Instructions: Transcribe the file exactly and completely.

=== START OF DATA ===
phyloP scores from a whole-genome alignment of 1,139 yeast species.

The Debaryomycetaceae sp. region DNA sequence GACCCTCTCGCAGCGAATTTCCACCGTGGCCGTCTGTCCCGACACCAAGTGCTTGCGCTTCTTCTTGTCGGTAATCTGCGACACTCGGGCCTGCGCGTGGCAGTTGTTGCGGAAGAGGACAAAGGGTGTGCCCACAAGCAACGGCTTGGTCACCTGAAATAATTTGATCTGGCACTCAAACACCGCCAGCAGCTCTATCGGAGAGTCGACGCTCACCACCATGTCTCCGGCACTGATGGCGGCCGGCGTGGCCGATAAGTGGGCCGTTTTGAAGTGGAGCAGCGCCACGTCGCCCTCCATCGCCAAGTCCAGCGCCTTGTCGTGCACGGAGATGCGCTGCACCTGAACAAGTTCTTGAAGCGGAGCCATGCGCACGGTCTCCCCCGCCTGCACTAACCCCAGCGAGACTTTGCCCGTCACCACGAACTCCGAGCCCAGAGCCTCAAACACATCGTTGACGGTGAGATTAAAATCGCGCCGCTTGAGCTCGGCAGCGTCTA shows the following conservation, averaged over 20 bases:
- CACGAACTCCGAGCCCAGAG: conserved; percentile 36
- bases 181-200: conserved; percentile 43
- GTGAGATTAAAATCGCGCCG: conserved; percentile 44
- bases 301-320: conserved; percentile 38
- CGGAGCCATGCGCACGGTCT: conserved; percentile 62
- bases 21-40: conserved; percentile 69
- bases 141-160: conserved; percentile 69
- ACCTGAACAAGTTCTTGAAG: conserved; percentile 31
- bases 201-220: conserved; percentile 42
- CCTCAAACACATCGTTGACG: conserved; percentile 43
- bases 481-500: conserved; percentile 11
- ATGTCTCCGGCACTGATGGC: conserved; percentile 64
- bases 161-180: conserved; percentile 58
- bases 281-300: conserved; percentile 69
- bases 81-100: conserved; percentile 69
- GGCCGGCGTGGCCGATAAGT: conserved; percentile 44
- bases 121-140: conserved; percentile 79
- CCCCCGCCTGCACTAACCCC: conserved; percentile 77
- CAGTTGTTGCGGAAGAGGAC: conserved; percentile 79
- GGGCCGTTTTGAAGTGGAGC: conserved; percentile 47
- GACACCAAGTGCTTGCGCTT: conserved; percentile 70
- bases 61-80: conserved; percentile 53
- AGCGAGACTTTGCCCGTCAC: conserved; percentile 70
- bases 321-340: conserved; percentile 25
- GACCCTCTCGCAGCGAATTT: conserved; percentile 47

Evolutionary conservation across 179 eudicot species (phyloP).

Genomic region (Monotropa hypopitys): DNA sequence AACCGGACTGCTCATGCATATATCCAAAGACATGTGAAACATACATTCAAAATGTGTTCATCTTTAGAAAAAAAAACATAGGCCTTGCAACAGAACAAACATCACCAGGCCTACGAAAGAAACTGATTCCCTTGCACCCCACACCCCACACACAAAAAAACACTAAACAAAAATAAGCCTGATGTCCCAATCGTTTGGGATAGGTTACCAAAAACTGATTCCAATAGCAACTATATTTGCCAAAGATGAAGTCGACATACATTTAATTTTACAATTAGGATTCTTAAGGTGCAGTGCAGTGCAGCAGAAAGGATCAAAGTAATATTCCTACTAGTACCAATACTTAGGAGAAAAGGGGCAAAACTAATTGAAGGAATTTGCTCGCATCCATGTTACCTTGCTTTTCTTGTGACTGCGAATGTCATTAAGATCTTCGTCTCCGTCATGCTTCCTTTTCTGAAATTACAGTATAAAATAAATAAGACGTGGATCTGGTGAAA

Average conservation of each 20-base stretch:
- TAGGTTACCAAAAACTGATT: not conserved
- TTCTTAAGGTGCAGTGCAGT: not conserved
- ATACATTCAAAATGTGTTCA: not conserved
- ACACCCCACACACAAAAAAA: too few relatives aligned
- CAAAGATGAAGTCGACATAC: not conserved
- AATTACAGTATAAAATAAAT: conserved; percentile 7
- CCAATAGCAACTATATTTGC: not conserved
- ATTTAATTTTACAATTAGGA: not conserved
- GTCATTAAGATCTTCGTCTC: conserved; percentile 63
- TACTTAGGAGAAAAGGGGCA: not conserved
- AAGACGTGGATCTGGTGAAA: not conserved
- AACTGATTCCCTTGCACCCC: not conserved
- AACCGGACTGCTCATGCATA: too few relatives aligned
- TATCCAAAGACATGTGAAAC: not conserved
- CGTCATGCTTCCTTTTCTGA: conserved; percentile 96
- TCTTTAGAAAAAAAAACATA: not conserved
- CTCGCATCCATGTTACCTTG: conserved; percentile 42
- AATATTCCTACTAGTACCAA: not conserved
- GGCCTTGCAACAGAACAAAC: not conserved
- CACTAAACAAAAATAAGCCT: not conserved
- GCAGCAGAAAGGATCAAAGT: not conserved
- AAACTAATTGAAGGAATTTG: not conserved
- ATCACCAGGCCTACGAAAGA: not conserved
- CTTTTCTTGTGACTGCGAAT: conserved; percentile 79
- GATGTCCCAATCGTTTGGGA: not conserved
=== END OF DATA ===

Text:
phyloP scores from a whole-genome alignment of 1,139 yeast species.

The Debaryomycetaceae sp. region DNA sequence GACCCTCTCGCAGCGAATTTCCACCGTGGCCGTCTGTCCCGACACCAAGTGCTTGCGCTTCTTCTTGTCGGTAATCTGCGACACTCGGGCCTGCGCGTGGCAGTTGTTGCGGAAGAGGACAAAGGGTGTGCCCACAAGCAACGGCTTGGTCACCTGAAATAATTTGATCTGGCACTCAAACACCGCCAGCAGCTCTATCGGAGAGTCGACGCTCACCACCATGTCTCCGGCACTGATGGCGGCCGGCGTGGCCGATAAGTGGGCCGTTTTGAAGTGGAGCAGCGCCACGTCGCCCTCCATCGCCAAGTCCAGCGCCTTGTCGTGCACGGAGATGCGCTGCACCTGAACAAGTTCTTGAAGCGGAGCCATGCGCACGGTCTCCCCCGCCTGCACTAACCCCAGCGAGACTTTGCCCGTCACCACGAACTCCGAGCCCAGAGCCTCAAACACATCGTTGACGGTGAGATTAAAATCGCGCCGCTTGAGCTCGGCAGCGTCTA shows the following conservation, averaged over 20 bases:
- CACGAACTCCGAGCCCAGAG: conserved; percentile 36
- bases 181-200: conserved; percentile 43
- GTGAGATTAAAATCGCGCCG: conserved; percentile 44
- bases 301-320: conserved; percentile 38
- CGGAGCCATGCGCACGGTCT: conserved; percentile 62
- bases 21-40: conserved; percentile 69
- bases 141-160: conserved; percentile 69
- ACCTGAACAAGTTCTTGAAG: conserved; percentile 31
- bases 201-220: conserved; percentile 42
- CCTCAAACACATCGTTGACG: conserved; percentile 43
- bases 481-500: conserved; percentile 11
- ATGTCTCCGGCACTGATGGC: conserved; percentile 64
- bases 161-180: conserved; percentile 58
- bases 281-300: conserved; percentile 69
- bases 81-100: conserved; percentile 69
- GGCCGGCGTGGCCGATAAGT: conserved; percentile 44
- bases 121-140: conserved; percentile 79
- CCCCCGCCTGCACTAACCCC: conserved; percentile 77
- CAGTTGTTGCGGAAGAGGAC: conserved; percentile 79
- GGGCCGTTTTGAAGTGGAGC: conserved; percentile 47
- GACACCAAGTGCTTGCGCTT: conserved; percentile 70
- bases 61-80: conserved; percentile 53
- AGCGAGACTTTGCCCGTCAC: conserved; percentile 70
- bases 321-340: conserved; percentile 25
- GACCCTCTCGCAGCGAATTT: conserved; percentile 47

Evolutionary conservation across 179 eudicot species (phyloP).

Genomic region (Monotropa hypopitys): DNA sequence AACCGGACTGCTCATGCATATATCCAAAGACATGTGAAACATACATTCAAAATGTGTTCATCTTTAGAAAAAAAAACATAGGCCTTGCAACAGAACAAACATCACCAGGCCTACGAAAGAAACTGATTCCCTTGCACCCCACACCCCACACACAAAAAAACACTAAACAAAAATAAGCCTGATGTCCCAATCGTTTGGGATAGGTTACCAAAAACTGATTCCAATAGCAACTATATTTGCCAAAGATGAAGTCGACATACATTTAATTTTACAATTAGGATTCTTAAGGTGCAGTGCAGTGCAGCAGAAAGGATCAAAGTAATATTCCTACTAGTACCAATACTTAGGAGAAAAGGGGCAAAACTAATTGAAGGAATTTGCTCGCATCCATGTTACCTTGCTTTTCTTGTGACTGCGAATGTCATTAAGATCTTCGTCTCCGTCATGCTTCCTTTTCTGAAATTACAGTATAAAATAAATAAGACGTGGATCTGGTGAAA

Average conservation of each 20-base stretch:
- TAGGTTACCAAAAACTGATT: not conserved
- TTCTTAAGGTGCAGTGCAGT: not conserved
- ATACATTCAAAATGTGTTCA: not conserved
- ACACCCCACACACAAAAAAA: too few relatives aligned
- CAAAGATGAAGTCGACATAC: not conserved
- AATTACAGTATAAAATAAAT: conserved; percentile 7
- CCAATAGCAACTATATTTGC: not conserved
- ATTTAATTTTACAATTAGGA: not conserved
- GTCATTAAGATCTTCGTCTC: conserved; percentile 63
- TACTTAGGAGAAAAGGGGCA: not conserved
- AAGACGTGGATCTGGTGAAA: not conserved
- AACTGATTCCCTTGCACCCC: not conserved
- AACCGGACTGCTCATGCATA: too few relatives aligned
- TATCCAAAGACATGTGAAAC: not conserved
- CGTCATGCTTCCTTTTCTGA: conserved; percentile 96
- TCTTTAGAAAAAAAAACATA: not conserved
- CTCGCATCCATGTTACCTTG: conserved; percentile 42
- AATATTCCTACTAGTACCAA: not conserved
- GGCCTTGCAACAGAACAAAC: not conserved
- CACTAAACAAAAATAAGCCT: not conserved
- GCAGCAGAAAGGATCAAAGT: not conserved
- AAACTAATTGAAGGAATTTG: not conserved
- ATCACCAGGCCTACGAAAGA: not conserved
- CTTTTCTTGTGACTGCGAAT: conserved; percentile 79
- GATGTCCCAATCGTTTGGGA: not conserved